LITTLE ROCK – A second white-tailed deer has tested positive for chronic wasting disease, according to the Arkansas Game and Fish Commission. The disease is fatal to deer and elk.
The second positive CWD test came from a deer north of Mt. Sherman at Camp Orr. The AGFC took tissue samples from the 4½-year-old female deer, which was found dead on March 2. The Wisconsin Veterinary Diagnostic Laboratory in Madison, confirmed the test late Monday. Earlier this month, another deer was found dead in Ponca. That deer also tested positive for CWD.
The two deer are in addition to an elk killed during a hunt near Pruitt, which was confirmed to have the disease Feb. 23. All three locations are in northern Newton County near the Buffalo River.
The 2½-year-old female elk was killed by a hunter Oct. 6 on the Buffalo National River near Pruitt during elk hunting season. It was the first animal in Arkansas confirmed to have CWD. The disease was confirmed on Feb. 23. The elk was tested by the same lab that confirmed CWD in the deer from Ponca.
To determine the prevalence and distribution of the disease among deer, the AGFC has begun taking samples within a capsule-shaped area ranging from 5 miles west of Ponca to 5 miles east of Pruitt, and 5 miles across.
The dead deer found near Mt. Sherman is in the AGFC’s focal testing area, according to AGFC Chief of Wildlife Management Brad Carner. “This positive sample falls squarely in the middle of our sampling area so we will not have to make any adjustments at this time. We will try to intensify our sampling in the immediate vicinity of this detection,” he added.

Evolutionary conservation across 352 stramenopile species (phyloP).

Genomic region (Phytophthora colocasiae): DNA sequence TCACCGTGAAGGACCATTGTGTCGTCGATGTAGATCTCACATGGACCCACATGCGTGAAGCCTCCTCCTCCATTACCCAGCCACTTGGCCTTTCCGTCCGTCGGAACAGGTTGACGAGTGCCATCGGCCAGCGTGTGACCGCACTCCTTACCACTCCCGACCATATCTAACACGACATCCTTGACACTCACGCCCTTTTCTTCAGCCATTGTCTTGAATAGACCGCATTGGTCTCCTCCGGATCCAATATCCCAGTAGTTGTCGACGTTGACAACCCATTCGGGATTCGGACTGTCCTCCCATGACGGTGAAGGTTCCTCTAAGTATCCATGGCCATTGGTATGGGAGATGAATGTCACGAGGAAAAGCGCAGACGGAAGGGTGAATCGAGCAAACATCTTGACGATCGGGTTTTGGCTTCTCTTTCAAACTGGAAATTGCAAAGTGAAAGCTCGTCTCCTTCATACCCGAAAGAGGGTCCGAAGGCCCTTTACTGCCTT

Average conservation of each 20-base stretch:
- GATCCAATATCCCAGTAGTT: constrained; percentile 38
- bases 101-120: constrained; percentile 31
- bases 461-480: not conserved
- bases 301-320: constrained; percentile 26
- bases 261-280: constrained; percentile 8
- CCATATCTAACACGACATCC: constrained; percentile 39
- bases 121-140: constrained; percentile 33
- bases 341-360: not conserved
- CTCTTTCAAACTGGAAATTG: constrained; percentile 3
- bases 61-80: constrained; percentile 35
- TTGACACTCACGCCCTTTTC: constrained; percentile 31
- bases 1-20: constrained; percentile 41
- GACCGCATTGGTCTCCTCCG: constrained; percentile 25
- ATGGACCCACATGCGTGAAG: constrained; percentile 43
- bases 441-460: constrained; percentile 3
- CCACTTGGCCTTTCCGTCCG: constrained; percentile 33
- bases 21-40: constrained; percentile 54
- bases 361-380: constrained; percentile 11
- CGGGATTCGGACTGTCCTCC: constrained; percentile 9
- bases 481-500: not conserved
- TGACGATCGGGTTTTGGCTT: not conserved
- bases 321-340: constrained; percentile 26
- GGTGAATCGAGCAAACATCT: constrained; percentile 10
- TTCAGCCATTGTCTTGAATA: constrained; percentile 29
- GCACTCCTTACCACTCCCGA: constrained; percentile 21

“We need to sample 300 deer to determine the prevalence and the spatial distribution of CWD in the population with 95 percent confidence,” said Dick Baxter, an assistant chief in the Wildlife Management Division.
Enough free-ranging deer have to be tested before there’s a strong statistical chance of detecting CWD in 1 percent of the herd. This is a common method to estimate CWD prevalence in deer populations. As results are analyzed, wildlife biologists will adjust the strategy.
“The test area will expand as positive (CWD) tests warrant,” said Cory Gray, AGFC deer program coordinator.
As of March 22, AGFC personnel have sampled 225 deer and 6 elk. Samples are being sent to the lab weekly. Results of the tests usually take 7 to 10 days.
Sampled deer and elk are processed at a base camp staffed by AGFC and National Park Service personnel. Meat from deer that don’t test positive for CWD will be given to landowners where the deer were harvested or Arkansas Hunters Feeding the Hungry. Everything that is not packaged for consumption will be incinerated.
“Landowners have been very helpful in allowing us access to their property,” Gray said. “Much of the land within the zone where we are working is privately owned. We need their help and help from anyone who sees a deer or elk that appears to be ill.”
The public can report sick deer and elk by calling 800-482-9262 or by email at firstname.lastname@example.org, 24 hours a day.
Although there are no confirmed cases of CWD transmission from cervids to humans or to livestock, the Centers for Disease Control and Prevention, the World Health Organization and the Arkansas Department of Health recommend that people not consume meat from animals known to be infected with CWD.
The AGFC is holding weekly public meetings in Jasper at Carroll Electric, 511 E Court St. The next meetings will be held March 24, 31 and April 7 beginning at 11 a.m.
Visit www.agfc.com/cwd for more information.